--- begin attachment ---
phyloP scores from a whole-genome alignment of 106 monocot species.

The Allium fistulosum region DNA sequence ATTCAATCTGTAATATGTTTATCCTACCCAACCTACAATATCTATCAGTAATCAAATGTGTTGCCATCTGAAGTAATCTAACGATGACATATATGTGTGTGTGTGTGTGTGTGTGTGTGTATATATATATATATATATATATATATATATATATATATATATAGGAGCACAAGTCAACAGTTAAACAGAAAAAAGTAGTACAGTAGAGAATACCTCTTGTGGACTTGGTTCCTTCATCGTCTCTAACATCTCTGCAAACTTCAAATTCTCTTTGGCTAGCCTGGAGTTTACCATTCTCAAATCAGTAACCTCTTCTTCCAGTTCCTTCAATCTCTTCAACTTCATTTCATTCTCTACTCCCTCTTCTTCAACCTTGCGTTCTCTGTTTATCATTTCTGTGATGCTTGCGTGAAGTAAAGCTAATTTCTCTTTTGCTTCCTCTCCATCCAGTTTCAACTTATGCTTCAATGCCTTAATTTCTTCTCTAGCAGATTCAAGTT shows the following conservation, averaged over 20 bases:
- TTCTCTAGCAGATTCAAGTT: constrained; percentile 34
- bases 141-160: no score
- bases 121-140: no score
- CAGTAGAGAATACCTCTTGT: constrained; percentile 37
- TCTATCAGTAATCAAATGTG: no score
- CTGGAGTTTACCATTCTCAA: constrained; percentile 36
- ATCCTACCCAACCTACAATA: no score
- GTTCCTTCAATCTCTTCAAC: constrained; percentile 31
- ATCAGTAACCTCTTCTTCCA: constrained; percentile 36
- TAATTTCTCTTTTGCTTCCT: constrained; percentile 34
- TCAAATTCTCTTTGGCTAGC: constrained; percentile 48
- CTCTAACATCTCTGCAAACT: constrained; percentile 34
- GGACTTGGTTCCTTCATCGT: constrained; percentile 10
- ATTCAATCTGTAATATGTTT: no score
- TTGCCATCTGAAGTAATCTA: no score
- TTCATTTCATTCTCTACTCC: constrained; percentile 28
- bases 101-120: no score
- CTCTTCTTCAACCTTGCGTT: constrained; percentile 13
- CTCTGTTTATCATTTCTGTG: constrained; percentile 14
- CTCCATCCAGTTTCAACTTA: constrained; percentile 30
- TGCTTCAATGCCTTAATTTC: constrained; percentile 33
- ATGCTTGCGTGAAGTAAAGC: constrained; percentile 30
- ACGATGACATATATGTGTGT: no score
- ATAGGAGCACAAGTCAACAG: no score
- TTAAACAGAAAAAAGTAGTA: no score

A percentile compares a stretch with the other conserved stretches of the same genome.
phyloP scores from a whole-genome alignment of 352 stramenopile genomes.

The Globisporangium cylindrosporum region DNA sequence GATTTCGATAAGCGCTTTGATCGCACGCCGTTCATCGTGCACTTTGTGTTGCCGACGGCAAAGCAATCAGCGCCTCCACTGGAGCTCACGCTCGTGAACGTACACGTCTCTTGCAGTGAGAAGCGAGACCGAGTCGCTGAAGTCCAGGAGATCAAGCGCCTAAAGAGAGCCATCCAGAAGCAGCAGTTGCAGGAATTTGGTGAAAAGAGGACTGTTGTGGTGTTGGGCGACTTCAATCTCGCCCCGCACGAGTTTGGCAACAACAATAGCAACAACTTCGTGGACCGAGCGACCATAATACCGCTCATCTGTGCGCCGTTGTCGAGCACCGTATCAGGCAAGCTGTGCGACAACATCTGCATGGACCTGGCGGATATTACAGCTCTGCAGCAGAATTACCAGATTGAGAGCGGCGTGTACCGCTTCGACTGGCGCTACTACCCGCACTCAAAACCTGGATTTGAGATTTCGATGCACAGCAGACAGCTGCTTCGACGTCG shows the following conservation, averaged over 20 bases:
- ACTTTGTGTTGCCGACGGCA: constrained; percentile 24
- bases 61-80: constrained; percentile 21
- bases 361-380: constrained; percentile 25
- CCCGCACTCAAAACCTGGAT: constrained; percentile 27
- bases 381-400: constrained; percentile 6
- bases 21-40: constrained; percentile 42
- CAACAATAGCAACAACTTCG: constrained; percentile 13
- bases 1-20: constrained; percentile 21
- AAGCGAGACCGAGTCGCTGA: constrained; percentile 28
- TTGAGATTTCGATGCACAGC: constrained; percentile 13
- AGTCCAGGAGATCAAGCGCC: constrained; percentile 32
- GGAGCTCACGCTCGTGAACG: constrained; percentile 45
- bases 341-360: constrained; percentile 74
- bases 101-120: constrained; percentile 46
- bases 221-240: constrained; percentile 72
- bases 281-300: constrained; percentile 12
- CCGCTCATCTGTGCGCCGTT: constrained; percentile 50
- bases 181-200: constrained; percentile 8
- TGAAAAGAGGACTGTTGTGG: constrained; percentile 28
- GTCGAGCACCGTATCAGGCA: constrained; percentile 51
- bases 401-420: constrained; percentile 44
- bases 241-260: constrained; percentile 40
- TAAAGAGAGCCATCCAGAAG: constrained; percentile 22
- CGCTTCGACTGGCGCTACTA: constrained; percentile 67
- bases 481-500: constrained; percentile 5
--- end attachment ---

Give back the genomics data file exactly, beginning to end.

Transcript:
phyloP scores from a whole-genome alignment of 106 monocot species.

The Allium fistulosum region DNA sequence ATTCAATCTGTAATATGTTTATCCTACCCAACCTACAATATCTATCAGTAATCAAATGTGTTGCCATCTGAAGTAATCTAACGATGACATATATGTGTGTGTGTGTGTGTGTGTGTGTGTATATATATATATATATATATATATATATATATATATATATATAGGAGCACAAGTCAACAGTTAAACAGAAAAAAGTAGTACAGTAGAGAATACCTCTTGTGGACTTGGTTCCTTCATCGTCTCTAACATCTCTGCAAACTTCAAATTCTCTTTGGCTAGCCTGGAGTTTACCATTCTCAAATCAGTAACCTCTTCTTCCAGTTCCTTCAATCTCTTCAACTTCATTTCATTCTCTACTCCCTCTTCTTCAACCTTGCGTTCTCTGTTTATCATTTCTGTGATGCTTGCGTGAAGTAAAGCTAATTTCTCTTTTGCTTCCTCTCCATCCAGTTTCAACTTATGCTTCAATGCCTTAATTTCTTCTCTAGCAGATTCAAGTT shows the following conservation, averaged over 20 bases:
- TTCTCTAGCAGATTCAAGTT: constrained; percentile 34
- bases 141-160: no score
- bases 121-140: no score
- CAGTAGAGAATACCTCTTGT: constrained; percentile 37
- TCTATCAGTAATCAAATGTG: no score
- CTGGAGTTTACCATTCTCAA: constrained; percentile 36
- ATCCTACCCAACCTACAATA: no score
- GTTCCTTCAATCTCTTCAAC: constrained; percentile 31
- ATCAGTAACCTCTTCTTCCA: constrained; percentile 36
- TAATTTCTCTTTTGCTTCCT: constrained; percentile 34
- TCAAATTCTCTTTGGCTAGC: constrained; percentile 48
- CTCTAACATCTCTGCAAACT: constrained; percentile 34
- GGACTTGGTTCCTTCATCGT: constrained; percentile 10
- ATTCAATCTGTAATATGTTT: no score
- TTGCCATCTGAAGTAATCTA: no score
- TTCATTTCATTCTCTACTCC: constrained; percentile 28
- bases 101-120: no score
- CTCTTCTTCAACCTTGCGTT: constrained; percentile 13
- CTCTGTTTATCATTTCTGTG: constrained; percentile 14
- CTCCATCCAGTTTCAACTTA: constrained; percentile 30
- TGCTTCAATGCCTTAATTTC: constrained; percentile 33
- ATGCTTGCGTGAAGTAAAGC: constrained; percentile 30
- ACGATGACATATATGTGTGT: no score
- ATAGGAGCACAAGTCAACAG: no score
- TTAAACAGAAAAAAGTAGTA: no score

A percentile compares a stretch with the other conserved stretches of the same genome.
phyloP scores from a whole-genome alignment of 352 stramenopile genomes.

The Globisporangium cylindrosporum region DNA sequence GATTTCGATAAGCGCTTTGATCGCACGCCGTTCATCGTGCACTTTGTGTTGCCGACGGCAAAGCAATCAGCGCCTCCACTGGAGCTCACGCTCGTGAACGTACACGTCTCTTGCAGTGAGAAGCGAGACCGAGTCGCTGAAGTCCAGGAGATCAAGCGCCTAAAGAGAGCCATCCAGAAGCAGCAGTTGCAGGAATTTGGTGAAAAGAGGACTGTTGTGGTGTTGGGCGACTTCAATCTCGCCCCGCACGAGTTTGGCAACAACAATAGCAACAACTTCGTGGACCGAGCGACCATAATACCGCTCATCTGTGCGCCGTTGTCGAGCACCGTATCAGGCAAGCTGTGCGACAACATCTGCATGGACCTGGCGGATATTACAGCTCTGCAGCAGAATTACCAGATTGAGAGCGGCGTGTACCGCTTCGACTGGCGCTACTACCCGCACTCAAAACCTGGATTTGAGATTTCGATGCACAGCAGACAGCTGCTTCGACGTCG shows the following conservation, averaged over 20 bases:
- ACTTTGTGTTGCCGACGGCA: constrained; percentile 24
- bases 61-80: constrained; percentile 21
- bases 361-380: constrained; percentile 25
- CCCGCACTCAAAACCTGGAT: constrained; percentile 27
- bases 381-400: constrained; percentile 6
- bases 21-40: constrained; percentile 42
- CAACAATAGCAACAACTTCG: constrained; percentile 13
- bases 1-20: constrained; percentile 21
- AAGCGAGACCGAGTCGCTGA: constrained; percentile 28
- TTGAGATTTCGATGCACAGC: constrained; percentile 13
- AGTCCAGGAGATCAAGCGCC: constrained; percentile 32
- GGAGCTCACGCTCGTGAACG: constrained; percentile 45
- bases 341-360: constrained; percentile 74
- bases 101-120: constrained; percentile 46
- bases 221-240: constrained; percentile 72
- bases 281-300: constrained; percentile 12
- CCGCTCATCTGTGCGCCGTT: constrained; percentile 50
- bases 181-200: constrained; percentile 8
- TGAAAAGAGGACTGTTGTGG: constrained; percentile 28
- GTCGAGCACCGTATCAGGCA: constrained; percentile 51
- bases 401-420: constrained; percentile 44
- bases 241-260: constrained; percentile 40
- TAAAGAGAGCCATCCAGAAG: constrained; percentile 22
- CGCTTCGACTGGCGCTACTA: constrained; percentile 67
- bases 481-500: constrained; percentile 5